Miles upon Miles: World Heritage along the Silk Road
29/11/2017 – 5/3/2018
Special Exhibition Gallery and 1/F Main Lobby, Hong Kong Museum of History
Jointly presented by
State Administration of Cultural Heritage
Leisure & Cultural Services Department
Jointly organised by
Hong Kong Museum of History
Shaanxi Provincial Cultural Relics Bureau
Gansu Provincial Cultural Relics Bureau
Xinjiang Uygur Autonomous Region Bureau of Cultural Heritage
Luoyang Administration of Cultural Heritage
Institute of Archaeology, Chinese Academy of Social Sciences
Hong Kong Museum of History
Shaanxi Cultural Heritage Promotion Center
During the Western Han dynasty, Zhang Qian, a Chinese imperial envoy, was sent to Central Asia (traditionally known as the Western Regions) in the 2nd century BC. His mission provided the Chinese with knowledge about Central Asia and beyond, and opened up a trade network linking China to Central, West and South Asia, North Africa and areas lining the Mediterranean coast. Until the 16th century, this network had played a significant role in fostering the economic, cultural, religious and technological exchange among countries in the East and the West. This ancient trade route, known as the Silk Road, measured 10,000 kilometres from east to west, and 3,000 kilometres from north to south. In 2014 with the joint efforts of China, Kyrgyzstan and Kazakhstan, the Routes Network of Chang'an-Tianshan Corridor of the Silk Road stretching from Chang'an (present day Xi'an) in China to Central Asia was listed as UNESCO World Heritage, testifying to its historical and cultural significance.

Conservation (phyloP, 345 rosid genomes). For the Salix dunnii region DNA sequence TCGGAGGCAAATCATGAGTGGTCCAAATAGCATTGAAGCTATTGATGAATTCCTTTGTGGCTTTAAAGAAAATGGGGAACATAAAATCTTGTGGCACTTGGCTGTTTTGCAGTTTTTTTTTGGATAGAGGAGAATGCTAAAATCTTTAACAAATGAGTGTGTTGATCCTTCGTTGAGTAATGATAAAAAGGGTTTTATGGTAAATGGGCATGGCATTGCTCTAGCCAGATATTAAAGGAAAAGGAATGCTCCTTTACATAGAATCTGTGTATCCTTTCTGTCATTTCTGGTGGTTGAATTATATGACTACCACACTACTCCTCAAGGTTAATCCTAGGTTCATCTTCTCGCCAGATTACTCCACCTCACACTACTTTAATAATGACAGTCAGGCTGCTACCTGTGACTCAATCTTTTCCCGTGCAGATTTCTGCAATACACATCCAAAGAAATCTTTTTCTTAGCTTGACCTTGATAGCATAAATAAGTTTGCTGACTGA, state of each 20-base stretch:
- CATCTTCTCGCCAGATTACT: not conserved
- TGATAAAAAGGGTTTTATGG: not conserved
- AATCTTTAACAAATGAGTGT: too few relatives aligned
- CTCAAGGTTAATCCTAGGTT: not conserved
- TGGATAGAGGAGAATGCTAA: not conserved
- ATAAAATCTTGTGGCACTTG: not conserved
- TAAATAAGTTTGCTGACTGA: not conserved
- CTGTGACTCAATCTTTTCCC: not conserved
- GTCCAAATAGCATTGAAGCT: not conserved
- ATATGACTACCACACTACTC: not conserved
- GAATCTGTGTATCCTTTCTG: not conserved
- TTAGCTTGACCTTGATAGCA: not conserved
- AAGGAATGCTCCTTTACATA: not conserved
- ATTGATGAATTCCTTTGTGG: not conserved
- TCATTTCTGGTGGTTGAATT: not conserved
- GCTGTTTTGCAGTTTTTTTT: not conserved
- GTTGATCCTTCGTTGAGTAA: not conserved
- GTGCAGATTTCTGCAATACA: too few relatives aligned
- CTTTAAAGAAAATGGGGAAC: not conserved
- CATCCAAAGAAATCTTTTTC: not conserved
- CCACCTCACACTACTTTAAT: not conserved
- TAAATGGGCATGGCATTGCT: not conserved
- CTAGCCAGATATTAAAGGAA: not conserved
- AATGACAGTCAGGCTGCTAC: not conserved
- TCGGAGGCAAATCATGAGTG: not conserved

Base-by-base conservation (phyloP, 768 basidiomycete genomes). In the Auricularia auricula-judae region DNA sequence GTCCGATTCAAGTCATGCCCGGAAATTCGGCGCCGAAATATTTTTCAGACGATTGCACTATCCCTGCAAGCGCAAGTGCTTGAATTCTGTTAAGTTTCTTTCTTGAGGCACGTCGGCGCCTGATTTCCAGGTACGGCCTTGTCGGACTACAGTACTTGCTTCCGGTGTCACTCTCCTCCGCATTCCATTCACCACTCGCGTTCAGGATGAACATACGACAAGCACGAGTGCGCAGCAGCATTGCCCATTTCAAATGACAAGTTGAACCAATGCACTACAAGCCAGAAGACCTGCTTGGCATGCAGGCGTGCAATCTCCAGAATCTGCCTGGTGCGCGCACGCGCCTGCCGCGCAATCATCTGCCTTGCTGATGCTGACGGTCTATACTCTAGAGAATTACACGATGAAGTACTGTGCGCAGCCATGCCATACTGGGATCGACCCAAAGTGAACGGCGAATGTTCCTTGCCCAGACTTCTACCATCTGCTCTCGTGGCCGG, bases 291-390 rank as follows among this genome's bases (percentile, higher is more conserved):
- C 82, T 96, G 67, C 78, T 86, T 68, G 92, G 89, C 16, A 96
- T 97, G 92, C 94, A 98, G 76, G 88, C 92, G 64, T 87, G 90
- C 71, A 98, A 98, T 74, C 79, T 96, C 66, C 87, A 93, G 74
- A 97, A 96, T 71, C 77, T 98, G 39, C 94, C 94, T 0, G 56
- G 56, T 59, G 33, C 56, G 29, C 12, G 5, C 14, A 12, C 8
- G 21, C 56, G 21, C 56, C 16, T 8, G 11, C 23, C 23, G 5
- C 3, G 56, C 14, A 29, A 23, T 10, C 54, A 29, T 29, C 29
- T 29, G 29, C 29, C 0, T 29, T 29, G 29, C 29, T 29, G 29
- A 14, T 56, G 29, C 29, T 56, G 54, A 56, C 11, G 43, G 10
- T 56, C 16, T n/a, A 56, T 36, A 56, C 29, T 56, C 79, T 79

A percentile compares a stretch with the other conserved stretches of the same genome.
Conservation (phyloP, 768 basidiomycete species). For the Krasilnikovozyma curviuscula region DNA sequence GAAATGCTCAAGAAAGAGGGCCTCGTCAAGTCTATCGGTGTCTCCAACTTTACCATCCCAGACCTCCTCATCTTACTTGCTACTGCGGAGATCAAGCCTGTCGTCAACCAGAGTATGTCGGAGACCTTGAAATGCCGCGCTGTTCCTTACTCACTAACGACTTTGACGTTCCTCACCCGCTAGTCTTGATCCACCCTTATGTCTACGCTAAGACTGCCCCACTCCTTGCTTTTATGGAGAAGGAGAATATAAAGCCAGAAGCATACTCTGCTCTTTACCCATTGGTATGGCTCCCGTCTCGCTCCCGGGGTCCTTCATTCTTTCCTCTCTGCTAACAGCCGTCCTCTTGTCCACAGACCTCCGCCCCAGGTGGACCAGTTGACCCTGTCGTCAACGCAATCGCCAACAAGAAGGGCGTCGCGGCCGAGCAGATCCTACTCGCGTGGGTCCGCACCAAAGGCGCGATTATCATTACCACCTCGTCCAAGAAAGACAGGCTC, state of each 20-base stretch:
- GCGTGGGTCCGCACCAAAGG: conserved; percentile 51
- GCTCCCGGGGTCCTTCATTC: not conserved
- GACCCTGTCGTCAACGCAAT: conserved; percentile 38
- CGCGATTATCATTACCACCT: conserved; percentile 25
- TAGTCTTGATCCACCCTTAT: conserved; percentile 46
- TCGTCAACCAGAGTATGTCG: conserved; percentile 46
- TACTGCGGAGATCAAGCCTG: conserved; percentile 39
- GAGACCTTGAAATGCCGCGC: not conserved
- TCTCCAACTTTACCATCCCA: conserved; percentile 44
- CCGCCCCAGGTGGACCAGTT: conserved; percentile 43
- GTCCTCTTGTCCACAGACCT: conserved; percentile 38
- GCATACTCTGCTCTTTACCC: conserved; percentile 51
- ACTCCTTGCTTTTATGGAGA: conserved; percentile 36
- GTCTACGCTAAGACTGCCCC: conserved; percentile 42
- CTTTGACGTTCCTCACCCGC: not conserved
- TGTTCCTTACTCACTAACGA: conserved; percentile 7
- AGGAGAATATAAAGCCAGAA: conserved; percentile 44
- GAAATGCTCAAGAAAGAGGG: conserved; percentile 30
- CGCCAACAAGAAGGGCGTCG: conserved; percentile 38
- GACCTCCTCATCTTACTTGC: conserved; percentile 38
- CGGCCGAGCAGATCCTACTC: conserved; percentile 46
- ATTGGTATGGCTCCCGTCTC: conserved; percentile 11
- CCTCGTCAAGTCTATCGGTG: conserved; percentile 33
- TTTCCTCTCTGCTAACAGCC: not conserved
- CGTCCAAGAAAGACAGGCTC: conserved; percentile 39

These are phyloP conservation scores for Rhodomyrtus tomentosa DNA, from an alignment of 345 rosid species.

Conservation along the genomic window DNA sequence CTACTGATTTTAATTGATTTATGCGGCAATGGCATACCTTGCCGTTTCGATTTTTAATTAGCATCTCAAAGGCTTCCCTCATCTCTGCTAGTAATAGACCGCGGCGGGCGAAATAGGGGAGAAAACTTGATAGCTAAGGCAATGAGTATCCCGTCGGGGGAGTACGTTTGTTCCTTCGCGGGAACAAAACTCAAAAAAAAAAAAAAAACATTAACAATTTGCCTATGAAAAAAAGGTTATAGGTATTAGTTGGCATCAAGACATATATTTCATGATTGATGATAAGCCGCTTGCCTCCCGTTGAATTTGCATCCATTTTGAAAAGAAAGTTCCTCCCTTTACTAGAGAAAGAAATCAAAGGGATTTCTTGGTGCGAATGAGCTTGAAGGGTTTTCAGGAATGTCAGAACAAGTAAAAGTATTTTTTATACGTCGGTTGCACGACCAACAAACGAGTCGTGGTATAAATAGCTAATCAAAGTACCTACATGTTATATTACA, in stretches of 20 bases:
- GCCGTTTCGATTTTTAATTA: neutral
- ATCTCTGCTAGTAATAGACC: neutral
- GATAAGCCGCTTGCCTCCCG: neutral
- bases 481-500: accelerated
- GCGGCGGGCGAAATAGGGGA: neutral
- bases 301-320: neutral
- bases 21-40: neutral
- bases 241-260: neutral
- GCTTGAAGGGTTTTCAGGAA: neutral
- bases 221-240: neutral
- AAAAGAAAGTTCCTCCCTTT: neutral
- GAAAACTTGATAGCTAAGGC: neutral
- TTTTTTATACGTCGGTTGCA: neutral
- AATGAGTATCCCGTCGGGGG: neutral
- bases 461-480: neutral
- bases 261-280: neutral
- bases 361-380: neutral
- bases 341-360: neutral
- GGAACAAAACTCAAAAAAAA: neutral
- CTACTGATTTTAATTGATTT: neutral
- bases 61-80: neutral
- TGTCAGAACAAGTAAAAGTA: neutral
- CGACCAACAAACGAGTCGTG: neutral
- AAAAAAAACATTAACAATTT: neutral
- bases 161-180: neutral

This exhibition is one of the highlight programmes of the Hong Kong Government to celebrate the 20th anniversary of the establishment of the Hong Kong Special Administrative Region. It is also a major programme of the 10th Asia Cultural Co-operation Forum. The focus of this exhibition is on the Routes Network of Chang'an-Tianshan Corridor of the Silk Road which spans four mainland provinces (Shaanxi, Henan, Gansu and Xinjiang), Kyrgyzstan and Kazakhstan. Showcasing the cultural relics from China, Kyrgyzstan and Kazakhstan, the exhibition aims at illustrating the historical and cultural significance of this Routes Network. Some 160 items/sets of invaluable artefacts have been selected from the four mainland provinces for display at the exhibition, over 50% of which are Grade-I National Treasures, while over 50 items/sets of artefacts will come from Kazakhstan and Kyrgyzstan. These exhibits include jadeware, textiles, sancai figurines, gold and silverware, bronze ware and large-scale murals. The exhibition will also be complemented by multimedia programmes and interactive elements to enrich visitors' learning experience.
The exhibition received the International and Hong Kong-Macao-Taiwan Cooperation Award from the 15th (2017) National Top Ten Museum Exhibitions.
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